YONKERS, NY (PRWEB) October 09, 2012
The Consumer Reports Index, an overall measure of Americans’ personal financial health, revealed deepening financial woes a for middle- and upper-income Americans heading into the last three months of the year.
The Consumer Reports Index’s Trouble Tracker, which looks at both the proportion of consumers that have faced financial difficulties as well as the number of hurdles they have encountered, showed that financial troubles were up sharply for a second consecutive month (50.2 from 47.8 last month). The increase was largely due to a significant rise (12.4 percentage points) among middle-class families earning between $50,000 and $99,000, as well as slight jump (2.4 percentage points) among wealthier Americans earning more than $100,000.
“These signs are troubling for the economy. While lower-income households have never really recovered from the recession, middle- and upper-income Americans have seen improvement and represent the bulk of discretionary spending power. Should this trend continue, retail numbers could suffer if those groups are less willing to engage in spending,” said Ed Farrell, director of consumer insight at the Consumer Reports National Research Center.
The most prevalent financial trouble among all Americans remains the inability to afford medical bills or medications (16.2%). Since July 2012, the proportion of Americans reporting they are unable to afford medical bills or medications has steadily increased, along with the proportion of consumers reporting they lost jobs in the past 30 days.
The Consumer Reports Index’s employment measure (49.7) remains weak overall, with two straight months of increasing job losses. Past 30-day job gains (5.3%) improved slightly from 4.8% last month, but these were offset by job losses in the past 30 days, which rose to 6.0% from 4.9% a month earlier. These numbers reveal that the economy is still losing more jobs than it is creating.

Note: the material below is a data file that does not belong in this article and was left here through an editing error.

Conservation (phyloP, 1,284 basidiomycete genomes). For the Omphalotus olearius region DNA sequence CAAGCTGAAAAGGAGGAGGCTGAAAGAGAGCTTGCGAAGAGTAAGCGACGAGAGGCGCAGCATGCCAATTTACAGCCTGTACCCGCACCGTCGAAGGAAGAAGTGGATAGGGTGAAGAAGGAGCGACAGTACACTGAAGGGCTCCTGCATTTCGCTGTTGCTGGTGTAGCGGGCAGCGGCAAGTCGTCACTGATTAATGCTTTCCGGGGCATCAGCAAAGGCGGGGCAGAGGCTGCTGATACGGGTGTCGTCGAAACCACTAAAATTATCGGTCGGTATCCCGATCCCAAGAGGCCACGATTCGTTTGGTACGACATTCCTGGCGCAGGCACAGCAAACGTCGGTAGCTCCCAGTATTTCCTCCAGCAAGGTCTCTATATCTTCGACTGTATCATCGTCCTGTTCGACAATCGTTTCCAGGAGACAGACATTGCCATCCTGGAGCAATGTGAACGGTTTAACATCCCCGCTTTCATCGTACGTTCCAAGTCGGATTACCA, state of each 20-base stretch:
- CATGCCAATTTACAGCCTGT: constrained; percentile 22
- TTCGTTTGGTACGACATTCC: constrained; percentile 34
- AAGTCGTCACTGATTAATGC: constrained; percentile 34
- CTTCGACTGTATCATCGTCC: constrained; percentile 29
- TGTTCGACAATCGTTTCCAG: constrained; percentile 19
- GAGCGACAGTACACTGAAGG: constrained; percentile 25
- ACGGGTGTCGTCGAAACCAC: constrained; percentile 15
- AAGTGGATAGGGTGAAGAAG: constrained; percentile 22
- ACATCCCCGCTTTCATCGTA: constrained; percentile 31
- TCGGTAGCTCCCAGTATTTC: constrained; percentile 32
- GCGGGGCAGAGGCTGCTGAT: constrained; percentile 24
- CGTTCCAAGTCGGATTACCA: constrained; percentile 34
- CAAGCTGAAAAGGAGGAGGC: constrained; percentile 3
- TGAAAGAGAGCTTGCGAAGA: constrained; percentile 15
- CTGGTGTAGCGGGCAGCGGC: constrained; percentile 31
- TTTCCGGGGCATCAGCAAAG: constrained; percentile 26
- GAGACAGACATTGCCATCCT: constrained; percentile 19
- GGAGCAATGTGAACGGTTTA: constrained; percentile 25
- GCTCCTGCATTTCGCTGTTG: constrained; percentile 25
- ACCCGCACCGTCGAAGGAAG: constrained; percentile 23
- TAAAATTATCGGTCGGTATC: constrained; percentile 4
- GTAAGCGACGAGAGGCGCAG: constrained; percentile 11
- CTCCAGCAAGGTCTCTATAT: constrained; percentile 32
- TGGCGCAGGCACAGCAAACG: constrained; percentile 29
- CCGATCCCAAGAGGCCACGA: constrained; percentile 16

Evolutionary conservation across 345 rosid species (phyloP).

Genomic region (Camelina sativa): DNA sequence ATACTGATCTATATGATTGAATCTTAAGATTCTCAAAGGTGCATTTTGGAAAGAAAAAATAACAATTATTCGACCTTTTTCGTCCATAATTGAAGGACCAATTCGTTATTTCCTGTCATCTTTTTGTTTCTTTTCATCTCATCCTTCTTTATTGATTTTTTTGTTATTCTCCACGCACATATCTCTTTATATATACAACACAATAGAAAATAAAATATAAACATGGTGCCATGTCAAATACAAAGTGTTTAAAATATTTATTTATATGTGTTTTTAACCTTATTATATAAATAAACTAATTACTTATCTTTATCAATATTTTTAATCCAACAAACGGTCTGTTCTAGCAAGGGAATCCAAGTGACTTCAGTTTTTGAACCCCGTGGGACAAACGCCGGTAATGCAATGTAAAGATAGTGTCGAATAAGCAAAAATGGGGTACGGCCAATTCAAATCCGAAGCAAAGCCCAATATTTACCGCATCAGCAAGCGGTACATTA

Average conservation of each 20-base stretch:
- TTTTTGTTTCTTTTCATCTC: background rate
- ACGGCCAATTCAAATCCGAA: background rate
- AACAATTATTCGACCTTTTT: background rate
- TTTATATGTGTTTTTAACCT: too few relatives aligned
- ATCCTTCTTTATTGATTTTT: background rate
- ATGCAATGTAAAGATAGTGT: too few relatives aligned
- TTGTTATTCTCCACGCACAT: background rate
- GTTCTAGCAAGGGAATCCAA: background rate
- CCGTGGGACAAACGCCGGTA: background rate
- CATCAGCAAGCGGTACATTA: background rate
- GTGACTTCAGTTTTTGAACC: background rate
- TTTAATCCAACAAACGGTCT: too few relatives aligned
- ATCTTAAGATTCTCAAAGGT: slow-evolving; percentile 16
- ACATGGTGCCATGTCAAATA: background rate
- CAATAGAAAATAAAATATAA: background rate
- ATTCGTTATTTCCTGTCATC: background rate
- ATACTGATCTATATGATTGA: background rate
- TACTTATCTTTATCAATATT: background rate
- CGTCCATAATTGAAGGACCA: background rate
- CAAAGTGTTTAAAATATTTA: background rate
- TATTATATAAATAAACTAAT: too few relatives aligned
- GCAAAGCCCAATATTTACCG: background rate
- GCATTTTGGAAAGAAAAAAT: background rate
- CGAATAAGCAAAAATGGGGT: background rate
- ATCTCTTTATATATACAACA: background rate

Consumer sentiment remains mired in negative territory for middle- and lower-income households, with only those in affluent households maintaining a tentative, but slightly positive outlook. The Consumer Reports Index’s sentiment measure was unchanged from its negative position last month (47.7 from 47.4 the previous month).
“Our numbers suggest the core of the problem remains a weak employment picture, which results in falling consumer confidence levels. Without a substantial improvement in the jobs outlook, it is unlikely that consumers will have the inclination to spend,” Farrell said.
One bright spot in the results this month was the Consumer Reports Index’s past 30-day retail measure. Reflective of September spending activity, purchases rose to 10.6 from 9.0 in August—a slight uptick after two months of decline. This improvement was driven primarily by gains in major appliances and major home electronics, with personal electronics also contributing. Among larger non-index consumer spending categories, new car purchasing was also on the rebound, showing gains over the past two months.
The level of stress that consumers reported was unchanged from last month 58.0 from 58.6 the month before. The most stressed Americans in the past 30 days are those with households earning less than $50,000 (59.6), those in the South (62.5) and adults 35-64 years of age (62.5).
The Consumer Reports Index report, available at http://www.ConsumerReports.org, comprises responses directly from consumers on five key measures: the Sentiment Index, the Trouble Tracker Index, the Stress Index, the Retail Index and the Employment Index.
The Consumer Reports Index, conducted by the Consumer Reports National Research Center, is a monthly telephone and cell phone poll of a nationally representative probability sample of American adults. A total of 1,015 interviews were completed (665 telephone and 350 cell phone) among adults aged 18+. Interviewing took place between September 27 and September 30. The margin of error is +/- 3.2 percentage points at a 95% confidence level. The complete index report, methodology and tabular information are available. Contact: C. Matt Fields 914-378-2454 or cfields(at)consumer(dot)org.
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